When Escherichia coli cells are Subject to hypoosmotic shock they are subject to substantial Rows of water that can be equivalent to a 4-5-fold increase in the pressure exerted from the cytoplasm on the membrane and peptidoglycan wall. The recently described aquaporin that facilitates rapid water movement across the cytoplasmic membrane is repressed during growth at high osmolarity. This may enable the cell to reduce the rate of pressure build up during transitions from high to low osmolarity. The presence of multiple mechanosensitive channels in the E. coli cell membrane is well documented. The recent identification of genes that inactivate the MscL and MscS channels has established their role in releasing the pressure built up by hypoosmotic shock. The isolation of specific mutations and the structural studies on MscL now pave the way to a molecular understanding of the mechanism of activation of mechanosensitive channels.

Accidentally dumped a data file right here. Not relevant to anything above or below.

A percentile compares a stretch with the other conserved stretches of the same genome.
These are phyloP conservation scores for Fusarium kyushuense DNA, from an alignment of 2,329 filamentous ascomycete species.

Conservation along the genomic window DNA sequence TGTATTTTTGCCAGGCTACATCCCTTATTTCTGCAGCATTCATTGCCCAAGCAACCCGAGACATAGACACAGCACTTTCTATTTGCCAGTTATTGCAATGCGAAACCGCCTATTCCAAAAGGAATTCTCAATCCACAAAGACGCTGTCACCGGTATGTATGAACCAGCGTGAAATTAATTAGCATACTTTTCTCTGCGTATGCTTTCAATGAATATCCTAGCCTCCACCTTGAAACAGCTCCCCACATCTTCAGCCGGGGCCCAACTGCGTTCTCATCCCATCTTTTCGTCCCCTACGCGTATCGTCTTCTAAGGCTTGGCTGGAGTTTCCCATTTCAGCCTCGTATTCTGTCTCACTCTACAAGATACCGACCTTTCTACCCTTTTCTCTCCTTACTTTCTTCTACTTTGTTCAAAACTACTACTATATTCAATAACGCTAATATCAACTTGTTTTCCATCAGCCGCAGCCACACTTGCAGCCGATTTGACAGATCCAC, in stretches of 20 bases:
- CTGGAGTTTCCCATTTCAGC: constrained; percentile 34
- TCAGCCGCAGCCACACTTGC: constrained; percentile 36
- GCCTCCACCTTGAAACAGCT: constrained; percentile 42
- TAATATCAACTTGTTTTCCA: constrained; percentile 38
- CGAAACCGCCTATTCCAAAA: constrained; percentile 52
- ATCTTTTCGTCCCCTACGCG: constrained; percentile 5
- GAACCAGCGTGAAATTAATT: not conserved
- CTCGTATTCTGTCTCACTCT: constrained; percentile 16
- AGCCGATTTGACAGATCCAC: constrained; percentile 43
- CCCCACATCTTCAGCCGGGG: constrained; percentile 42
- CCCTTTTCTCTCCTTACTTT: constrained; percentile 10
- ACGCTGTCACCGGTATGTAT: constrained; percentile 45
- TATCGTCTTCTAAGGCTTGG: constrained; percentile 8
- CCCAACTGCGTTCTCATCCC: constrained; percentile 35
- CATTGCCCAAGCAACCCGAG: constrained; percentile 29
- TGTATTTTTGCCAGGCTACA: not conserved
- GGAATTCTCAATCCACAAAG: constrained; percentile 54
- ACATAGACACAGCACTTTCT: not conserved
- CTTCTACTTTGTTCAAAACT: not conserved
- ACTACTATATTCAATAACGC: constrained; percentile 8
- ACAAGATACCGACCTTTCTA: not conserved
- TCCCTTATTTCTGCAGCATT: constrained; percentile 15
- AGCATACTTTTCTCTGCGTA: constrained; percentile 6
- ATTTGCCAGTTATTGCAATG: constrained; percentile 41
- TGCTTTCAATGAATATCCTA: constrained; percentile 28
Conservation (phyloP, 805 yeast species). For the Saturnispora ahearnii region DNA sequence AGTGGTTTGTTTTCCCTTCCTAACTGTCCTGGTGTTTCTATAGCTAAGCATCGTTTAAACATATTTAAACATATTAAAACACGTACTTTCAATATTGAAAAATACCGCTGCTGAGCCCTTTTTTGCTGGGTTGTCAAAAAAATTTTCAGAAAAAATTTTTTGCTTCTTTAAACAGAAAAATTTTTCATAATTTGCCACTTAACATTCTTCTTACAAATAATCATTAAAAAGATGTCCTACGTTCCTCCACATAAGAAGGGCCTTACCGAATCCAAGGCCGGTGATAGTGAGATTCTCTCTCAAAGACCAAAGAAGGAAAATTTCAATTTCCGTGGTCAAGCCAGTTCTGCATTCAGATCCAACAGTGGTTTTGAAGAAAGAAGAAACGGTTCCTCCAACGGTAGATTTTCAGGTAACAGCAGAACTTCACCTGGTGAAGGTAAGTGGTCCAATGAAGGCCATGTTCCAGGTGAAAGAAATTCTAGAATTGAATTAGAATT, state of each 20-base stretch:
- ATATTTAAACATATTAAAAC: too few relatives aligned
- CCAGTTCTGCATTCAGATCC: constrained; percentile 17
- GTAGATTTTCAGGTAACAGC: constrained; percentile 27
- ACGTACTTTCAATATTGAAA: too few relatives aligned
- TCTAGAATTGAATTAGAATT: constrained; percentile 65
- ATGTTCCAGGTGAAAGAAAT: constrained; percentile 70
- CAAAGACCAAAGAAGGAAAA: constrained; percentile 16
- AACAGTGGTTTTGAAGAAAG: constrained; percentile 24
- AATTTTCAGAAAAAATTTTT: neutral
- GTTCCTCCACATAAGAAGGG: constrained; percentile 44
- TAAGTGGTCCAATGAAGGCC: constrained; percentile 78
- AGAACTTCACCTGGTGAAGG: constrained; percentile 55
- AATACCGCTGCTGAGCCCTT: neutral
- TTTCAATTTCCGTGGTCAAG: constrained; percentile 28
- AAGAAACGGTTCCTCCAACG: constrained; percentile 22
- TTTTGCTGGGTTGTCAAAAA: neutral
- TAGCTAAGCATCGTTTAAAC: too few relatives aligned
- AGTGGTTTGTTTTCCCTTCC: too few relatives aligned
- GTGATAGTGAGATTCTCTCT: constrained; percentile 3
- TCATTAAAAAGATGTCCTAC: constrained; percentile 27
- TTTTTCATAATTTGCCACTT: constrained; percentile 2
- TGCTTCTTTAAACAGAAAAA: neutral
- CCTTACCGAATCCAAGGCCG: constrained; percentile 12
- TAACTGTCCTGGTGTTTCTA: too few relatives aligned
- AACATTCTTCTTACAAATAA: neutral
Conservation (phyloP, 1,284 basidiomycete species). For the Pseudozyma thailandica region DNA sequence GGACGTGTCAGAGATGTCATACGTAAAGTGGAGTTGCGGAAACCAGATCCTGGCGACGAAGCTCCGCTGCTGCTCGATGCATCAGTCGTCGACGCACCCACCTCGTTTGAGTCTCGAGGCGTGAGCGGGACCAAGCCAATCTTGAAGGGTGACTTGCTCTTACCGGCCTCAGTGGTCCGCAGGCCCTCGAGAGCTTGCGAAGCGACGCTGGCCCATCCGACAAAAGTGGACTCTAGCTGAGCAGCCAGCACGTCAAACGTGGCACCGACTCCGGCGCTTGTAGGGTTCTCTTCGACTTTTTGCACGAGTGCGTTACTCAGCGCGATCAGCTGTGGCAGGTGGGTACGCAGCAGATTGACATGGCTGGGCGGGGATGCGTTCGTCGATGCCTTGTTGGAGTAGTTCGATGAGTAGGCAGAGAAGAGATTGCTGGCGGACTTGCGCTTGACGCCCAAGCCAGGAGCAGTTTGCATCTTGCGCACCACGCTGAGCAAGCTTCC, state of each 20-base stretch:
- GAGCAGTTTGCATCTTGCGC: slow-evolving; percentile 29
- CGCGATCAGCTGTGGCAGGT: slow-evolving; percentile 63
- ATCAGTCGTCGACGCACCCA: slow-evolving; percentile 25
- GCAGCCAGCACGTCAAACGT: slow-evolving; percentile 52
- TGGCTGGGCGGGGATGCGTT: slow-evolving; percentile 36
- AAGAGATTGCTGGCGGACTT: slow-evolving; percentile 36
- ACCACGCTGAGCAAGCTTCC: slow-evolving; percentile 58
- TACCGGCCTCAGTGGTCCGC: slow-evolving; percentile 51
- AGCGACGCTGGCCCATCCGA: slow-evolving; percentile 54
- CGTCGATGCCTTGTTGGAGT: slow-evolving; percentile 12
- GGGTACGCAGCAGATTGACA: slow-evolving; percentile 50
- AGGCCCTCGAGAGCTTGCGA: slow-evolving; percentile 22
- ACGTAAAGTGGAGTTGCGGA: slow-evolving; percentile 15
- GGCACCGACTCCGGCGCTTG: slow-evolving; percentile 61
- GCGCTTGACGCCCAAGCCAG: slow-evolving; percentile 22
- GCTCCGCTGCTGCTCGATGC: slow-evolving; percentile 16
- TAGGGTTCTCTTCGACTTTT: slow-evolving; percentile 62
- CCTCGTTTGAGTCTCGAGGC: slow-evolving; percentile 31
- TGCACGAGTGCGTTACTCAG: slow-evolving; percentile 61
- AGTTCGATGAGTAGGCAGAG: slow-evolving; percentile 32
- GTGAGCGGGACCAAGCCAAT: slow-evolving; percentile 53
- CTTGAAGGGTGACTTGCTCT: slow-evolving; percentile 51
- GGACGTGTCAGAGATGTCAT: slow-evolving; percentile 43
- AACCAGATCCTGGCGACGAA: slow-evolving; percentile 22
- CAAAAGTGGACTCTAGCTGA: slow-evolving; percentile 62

- water channel
- ion channels